• WHAT To DO: In addition to obtaining a more complete history and performing a careful physical exam — 3 interventions may be extremely helpful: i) Looking to see if prior ECGs are available for comparison (transmission from a distance being expedited if necessary by smart phone messaging); ii) Repeating the ECG as needed (since an acute evolving event may produce significant ECG changes in a surprisingly short period of time); and iii) Performing ECHO at the bedside (normal LV function in a patient with chest pain is reassuring — whereas localized wall motion abnormality suggests an acute event).
WHAT Happened: The ECG in Figure-2 was obtained just 8 minutes after the Figure-1 ECG. Is the diagnosis now more clear?
Figure-2: Follow-up ECG obtained 8 minutes after the ECG shown in Figure-1.
Interpretation of Figure-2: We doubt anyone would have predicted how emphatically the original ECG from Figure-1 has changed in as short a time period as 8 minutes!
  • Sinus rhythm persists in Figure-2. There is now dramatic (>5mm) ST elevation in leads V2,V3 — with a lesser (but still very significant) degree of ST elevation in leads I,aVL and V4,5,6. Increased T wave amplitude and peaking is evident in leads V2-thru-V6, with hyperacute ST-T waves in virtually all of the leads with ST elevation. Small-but-real q waves now appear to be present at least in leads I, aVL and V6. In addition — there is now marked reciprocal ST depression in leads III and aVF. The combination of findings are strongly suggestive of acute LAD (Left Anterior Descending coronary artery) occlusion.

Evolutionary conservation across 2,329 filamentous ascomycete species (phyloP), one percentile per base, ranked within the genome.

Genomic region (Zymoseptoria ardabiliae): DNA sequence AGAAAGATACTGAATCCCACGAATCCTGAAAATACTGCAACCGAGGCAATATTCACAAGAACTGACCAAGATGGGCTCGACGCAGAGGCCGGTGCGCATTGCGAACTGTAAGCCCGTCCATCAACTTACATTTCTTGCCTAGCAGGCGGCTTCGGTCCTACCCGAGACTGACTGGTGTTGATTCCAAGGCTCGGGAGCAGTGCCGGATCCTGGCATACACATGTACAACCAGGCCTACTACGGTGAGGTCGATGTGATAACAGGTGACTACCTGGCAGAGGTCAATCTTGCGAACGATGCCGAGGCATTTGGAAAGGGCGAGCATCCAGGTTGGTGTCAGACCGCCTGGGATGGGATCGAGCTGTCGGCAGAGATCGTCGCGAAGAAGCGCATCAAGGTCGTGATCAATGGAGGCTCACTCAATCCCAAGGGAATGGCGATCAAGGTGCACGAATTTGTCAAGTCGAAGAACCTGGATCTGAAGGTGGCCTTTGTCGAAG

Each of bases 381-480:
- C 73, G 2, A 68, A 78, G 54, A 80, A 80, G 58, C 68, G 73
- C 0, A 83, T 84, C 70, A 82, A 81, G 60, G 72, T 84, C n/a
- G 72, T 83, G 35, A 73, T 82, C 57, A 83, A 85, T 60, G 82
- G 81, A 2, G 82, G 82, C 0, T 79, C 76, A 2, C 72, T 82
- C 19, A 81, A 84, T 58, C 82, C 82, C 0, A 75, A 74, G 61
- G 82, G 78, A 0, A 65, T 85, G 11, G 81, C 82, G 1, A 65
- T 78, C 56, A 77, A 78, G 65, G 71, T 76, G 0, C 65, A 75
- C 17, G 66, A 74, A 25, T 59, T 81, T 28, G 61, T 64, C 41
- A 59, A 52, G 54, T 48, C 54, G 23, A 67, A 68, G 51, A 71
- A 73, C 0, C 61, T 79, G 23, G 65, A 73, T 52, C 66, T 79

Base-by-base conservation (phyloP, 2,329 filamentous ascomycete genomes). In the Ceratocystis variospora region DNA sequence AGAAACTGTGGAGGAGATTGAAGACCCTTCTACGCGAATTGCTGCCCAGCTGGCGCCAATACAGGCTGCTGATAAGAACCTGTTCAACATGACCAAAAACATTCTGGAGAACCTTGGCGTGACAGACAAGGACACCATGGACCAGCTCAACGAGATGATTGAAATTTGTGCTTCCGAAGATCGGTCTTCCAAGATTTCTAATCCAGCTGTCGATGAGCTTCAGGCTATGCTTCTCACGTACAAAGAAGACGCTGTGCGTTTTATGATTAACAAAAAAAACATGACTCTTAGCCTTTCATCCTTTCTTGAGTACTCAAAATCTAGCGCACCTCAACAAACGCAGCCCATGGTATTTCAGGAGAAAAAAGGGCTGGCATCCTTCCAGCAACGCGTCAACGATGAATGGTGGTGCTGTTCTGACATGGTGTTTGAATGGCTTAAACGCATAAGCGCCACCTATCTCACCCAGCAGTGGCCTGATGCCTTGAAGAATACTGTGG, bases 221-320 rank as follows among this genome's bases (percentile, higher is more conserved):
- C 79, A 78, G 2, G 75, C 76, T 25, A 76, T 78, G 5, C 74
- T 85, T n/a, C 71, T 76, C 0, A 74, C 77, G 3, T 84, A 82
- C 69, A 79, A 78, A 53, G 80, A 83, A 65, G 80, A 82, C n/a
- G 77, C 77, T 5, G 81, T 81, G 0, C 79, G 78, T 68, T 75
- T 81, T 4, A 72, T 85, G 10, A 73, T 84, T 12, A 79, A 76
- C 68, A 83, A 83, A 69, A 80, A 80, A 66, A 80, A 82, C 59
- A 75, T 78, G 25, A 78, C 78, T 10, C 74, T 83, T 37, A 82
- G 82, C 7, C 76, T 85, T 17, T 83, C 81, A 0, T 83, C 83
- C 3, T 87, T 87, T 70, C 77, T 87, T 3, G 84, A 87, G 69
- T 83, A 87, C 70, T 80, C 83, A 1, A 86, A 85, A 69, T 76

Comparing the ECG picture of the original tracing (Figure-1) with the follow-up ECG obtained just 8 minutes later (Figure-2) — We note the following:
  • There are now small-but-real new lateral q waves. In addition — the rSR’ complex seen in leads V2,V3 (just before onset of the marked J-point ST elevation in these leads) — probably serves as a “Q-wave equivalent” given slight-but-real loss of r wave from V1-to-V2 and obvious large ongoing acute anterior infarction.
  • The subtle ST elevation in lead I and ST flattening in leads III,aVF from Figure-1 were indeed real findings that came before the obvious evolution of ST-T wave changes that are seen in these same leads in Figure-2.
  • Finally — Figure-2 adds support that the chest lead T wave peaking with disproportionately tall T waves (and fatter-than-expected T wave peak) in leads V1,V2 of Figure-1 was indeed a subtle harbinger of the dramatic ST-T wave changes that followed just 8 minutes later …
P.S. — While one may debate the pros and cons of routine high-sensitivity troponin assessment for all comers with chest discomfort — dependence on a first early troponin assay (with the term “early” referring to the time of the blood draw with respect to the time of symptom onset) — regardless of what the troponin result turns out to be (positive or negative) is unlikely to: i) Completely rule out the possibility of an early acute event (since early on, there may be false negatives … ); or ii) Be the deciding factor for determining whether or not the interventionist should perform immediate cardiac catheterization. Our bias is therefore that other factors (ie, clinical history and exam; initial and serial ECGs; stat Echo) are more important than the initial troponin value for determining whether a patient like the one in this case has an acute coronary occlusion likely to benefit from acute reperfusion therapy.
ACKNOWLEDGMENT: My thanks to Haris Skrbo (of Capjlina in Bosnia & Herzegovina) for allowing me to reproduce this tracing and clinical case.